Clearly, this has caused me to be a very morose young American who would like to see her LGBTQIA friends and family be with whomever they want, as well as have complete control of her most irritating organ (If there’s a man who wants to house it for me, I would totally go for that.). Very little has made me think either of these dreams could soon become realities, not after something so ludicrous and despicable as Prop 8 passed. Politics, shmolitics.
But that changed a little bit today. When SCOTUS closed up shop yesterday, I, as usual, had zero faith in them doing the right thing today. Again, I was waiting for Mitt to storm in with his robots. And yes, all the brain chips would turn everyone into really boring heterosexual people, and no one will believe in the female orgasm and women would get pregnant every time they had sex.
Thank. Not. God. I was wrong! I’m not going to torture myself with “The West Wing” anymore and pay attention to real politics again, because apparently it isn’t a hopeless cause. I guess I was/am still too green to realize just how molasses-esque the speed of progress and government can be, but I am also too young to give up all faith in government. Most of the time, living in this country does frustrate me to no end. I wish that it didn’t. I hope so dearly that, in my lifetime, the United States will make huge strides for civic equality and individual rights, and even more beyond that.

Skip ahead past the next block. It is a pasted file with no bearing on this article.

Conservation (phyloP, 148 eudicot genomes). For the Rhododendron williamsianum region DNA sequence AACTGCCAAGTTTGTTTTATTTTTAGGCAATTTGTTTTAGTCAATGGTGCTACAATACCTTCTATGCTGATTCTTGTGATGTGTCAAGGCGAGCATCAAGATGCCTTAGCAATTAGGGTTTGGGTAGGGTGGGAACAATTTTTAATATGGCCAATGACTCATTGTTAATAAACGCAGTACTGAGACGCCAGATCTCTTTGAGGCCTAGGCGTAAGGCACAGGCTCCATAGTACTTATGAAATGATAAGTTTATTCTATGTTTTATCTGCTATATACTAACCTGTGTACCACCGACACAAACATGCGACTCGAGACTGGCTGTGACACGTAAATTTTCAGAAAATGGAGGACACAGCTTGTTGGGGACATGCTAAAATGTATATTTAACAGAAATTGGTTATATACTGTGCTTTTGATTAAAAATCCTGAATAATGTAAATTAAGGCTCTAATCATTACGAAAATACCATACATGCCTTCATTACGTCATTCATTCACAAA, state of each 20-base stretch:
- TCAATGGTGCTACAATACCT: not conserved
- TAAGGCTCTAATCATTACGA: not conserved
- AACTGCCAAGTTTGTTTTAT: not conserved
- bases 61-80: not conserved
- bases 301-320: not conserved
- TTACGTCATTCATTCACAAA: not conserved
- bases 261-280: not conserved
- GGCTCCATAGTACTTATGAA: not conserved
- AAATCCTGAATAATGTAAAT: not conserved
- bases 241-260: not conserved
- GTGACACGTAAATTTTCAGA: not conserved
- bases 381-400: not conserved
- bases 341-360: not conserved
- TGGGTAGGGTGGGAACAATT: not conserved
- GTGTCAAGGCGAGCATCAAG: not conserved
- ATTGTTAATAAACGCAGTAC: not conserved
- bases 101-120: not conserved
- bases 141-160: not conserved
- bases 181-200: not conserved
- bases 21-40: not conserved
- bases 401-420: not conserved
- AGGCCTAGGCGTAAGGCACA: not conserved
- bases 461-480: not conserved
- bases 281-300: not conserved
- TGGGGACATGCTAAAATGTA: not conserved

For a while, I really was convincing myself that it wasn’t possible to make any progress towards this, but I’m realizing that I have to adjust my expectations, however painful doing that may be. I am sincerely heartened by the downing of DOMA and Prop 8. They do not create immediately sweeping changes, but they signify a great change in national and political mindset, one that can only push forward necessary legislation for marriage equality. I will watch carefully as the discourse and legislation unfurls in the next months and years, and I know have a slightly larger grain of hope that similar movement will happen for women’s rights.
I’m never going to brag about being the greatest or most patriotic American, but it’s stuff like what SCOTUS did today that does make me want to bleed a little red, white, and blue. But only for/around certain people. And I really would rather it be rainbow.
Has anyone looked into changing the Stars & Stripes to the Stars & Rainbow? I mean officially. Anyone? I can do it.